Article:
Wednesday, May 29, 2013

The Joys of Parenting

"Mom, mom, mama..."

juvenile Florida Scrub Jay


"I'm hungry!"


~sibling rivalry~ "I had it first!"

feuding juvenile Scrub Jays

"NO, I had it first"

"Is it naptime yet???" asks mama.

adult Florida Scrub Jay

"Play with me, mom!"

adult and juvenile Black Vultures

"Time to eat!"

juvenile & adult Anhingas

"Time to eat again!"

juvenile & adult Common Gallinules

"I can do it all by myself!"

juvenile & adult Sandhill Cranes

"I need help!"

 adult Red-shouldered Hawk

"I don't want to eat snake again!"

juvenile Red-shouldered Hawk

~more sibling rivalry~ "You move, I was here first!"

juvenile Anhingas

While parenting can be demanding, one look into a sweet, innocent, little face and we are reminded how lucky we are to hold the title of parents!

Sunday, May 26, 2013

In the Hood

The presence of Pileated Woodpeckers is easy to detect thanks to the amount of noise they make while foraging for bugs. Last week I was really excited to see my first juvenile Pileated perched in an Oak in my yard. 

Dad was in a nearby tree looking for something to eat.

He then delivered a meal to his patiently waiting youngster.

Unfortunately my photo came out exceptionally terrible, but it was a cool interaction to observe (so I shared it anyway).

My neighbors have a Red-shouldered Hawk's nest in their yard. The three juveniles that fledged the nest still remain close by. The parents continue to bring food to the young hawks.

This in an adult (not sure if its one of the parents) that frequents my yard. It isn't very shy and will land in the yard when we are nearby.

Note to self: walk quickly when passing an Osprey in this position (yes, he is aiming for you).

One day on my way home for work, I passed this Osprey enjoying his dinner in the company of a Great Horned Owl:) I counted 7 decoy owls on this particular dock...they appear to have made friends with the neighborhood birds though.

Snakes are a very important part of the local food chain. The rodents feed the snakes; the snakes feed the raptors. I recent saw this Red Rat Snake, also known as a Corn Snake, slithering through the grass. I laid in the grass as the snake traveled toward me, then right on past me. If you look closely at the snake's eye, you can see the reflection of the sky.

And what goes great with a relaxing, outdoor Sunday breakfast...

...did you guess watching a Yellow Rat Snake land with a loud thud on the nearby cement boat ramp as it fell from a Palm tree clutching a rat that was fighting for its life. Well, that didn't happen during my breakfast, but it did during my neighbor's who preceded to call me over as I worked in the yard. I then watched the snake have its Sunday breakfast.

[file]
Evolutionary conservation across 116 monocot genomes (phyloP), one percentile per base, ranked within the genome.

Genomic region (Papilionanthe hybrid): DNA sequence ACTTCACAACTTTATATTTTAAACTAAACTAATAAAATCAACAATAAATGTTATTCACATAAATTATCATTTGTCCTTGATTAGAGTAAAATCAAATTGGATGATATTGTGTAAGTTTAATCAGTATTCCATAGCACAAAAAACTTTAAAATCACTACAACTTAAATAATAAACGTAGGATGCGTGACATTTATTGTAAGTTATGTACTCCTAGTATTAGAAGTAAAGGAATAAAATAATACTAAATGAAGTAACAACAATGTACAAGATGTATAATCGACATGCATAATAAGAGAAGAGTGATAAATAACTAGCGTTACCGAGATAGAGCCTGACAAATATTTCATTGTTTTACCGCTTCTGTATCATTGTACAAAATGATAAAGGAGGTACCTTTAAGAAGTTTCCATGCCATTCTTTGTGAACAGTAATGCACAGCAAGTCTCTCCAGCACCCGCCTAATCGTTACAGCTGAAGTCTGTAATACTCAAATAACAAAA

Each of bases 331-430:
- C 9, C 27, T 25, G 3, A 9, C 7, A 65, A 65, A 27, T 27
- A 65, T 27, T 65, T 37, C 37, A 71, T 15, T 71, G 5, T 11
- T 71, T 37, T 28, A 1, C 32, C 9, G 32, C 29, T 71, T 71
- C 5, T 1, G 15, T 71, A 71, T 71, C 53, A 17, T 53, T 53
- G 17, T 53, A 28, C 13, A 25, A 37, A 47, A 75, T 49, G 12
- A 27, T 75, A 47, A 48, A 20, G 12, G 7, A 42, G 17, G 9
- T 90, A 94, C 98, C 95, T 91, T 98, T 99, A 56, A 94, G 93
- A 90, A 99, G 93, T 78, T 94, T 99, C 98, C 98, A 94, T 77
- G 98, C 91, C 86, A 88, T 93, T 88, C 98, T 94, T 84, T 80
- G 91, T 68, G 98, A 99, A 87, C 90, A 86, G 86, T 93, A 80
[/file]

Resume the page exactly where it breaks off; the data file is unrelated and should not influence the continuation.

Interesting to see how quickly the snake swallowed the large rat.

A final wave goodbye...

And the snake was off. I was glad I had already eaten!

Thursday, May 9, 2013

Osprey Action

Ospreys are plentiful around my house. There are actually nests every 1/4 mile for several miles. They have been partaking in nesting activities for several months. I haven't, however, seen or heard any babies in any of the nests.

Two's company, three's a crowd...yup...these Ospreys aren't fond of visitors. 

They usually quickly escort unwanted intruders away...

...with a stern warning to stay away or else!

The happy couple back together!

Dinner time!

I captured this Osprey yesterday evening enjoying its dinner as the sun was setting!

Friday, May 3, 2013

What a Wrack!

Nothing about today shouted it would be a great day to head to the beach. None the less, that is where we ended up. We even deviated from our usual stomping ground, Jetty Park, but only by a mile. The tot and I stopped off at a small park, loaded the wagon, and headed up the beach. While my son searched for buried treasures, I searched for birds. The weather has been poor the last few days, so I was hoping something unexpected might show up.

As we entered the beach, it was kind of hard miss the massive wrack line that spanned as far as we could see. We headed north, toward Jetty Park, which was a possible destination, so long as the threat of rain remained low.

Semipalmated Plover

I was happy to see that the abundance of sea debris attracted an abundance of shorebirds.

nonbreeding Sanderling

breeding Sanderling

Least Sandpiper

Semipalmated Sandpiper?

breeding Ruddy Turnstone

It was a good idea to watch your step today...

Luckily we avoided any painful steps...

Coming into to the port...

 Have a relaxing weekend!

(This little fellow fell out of an oak tree in my yard and landed a few feet from me...thankfully not on me)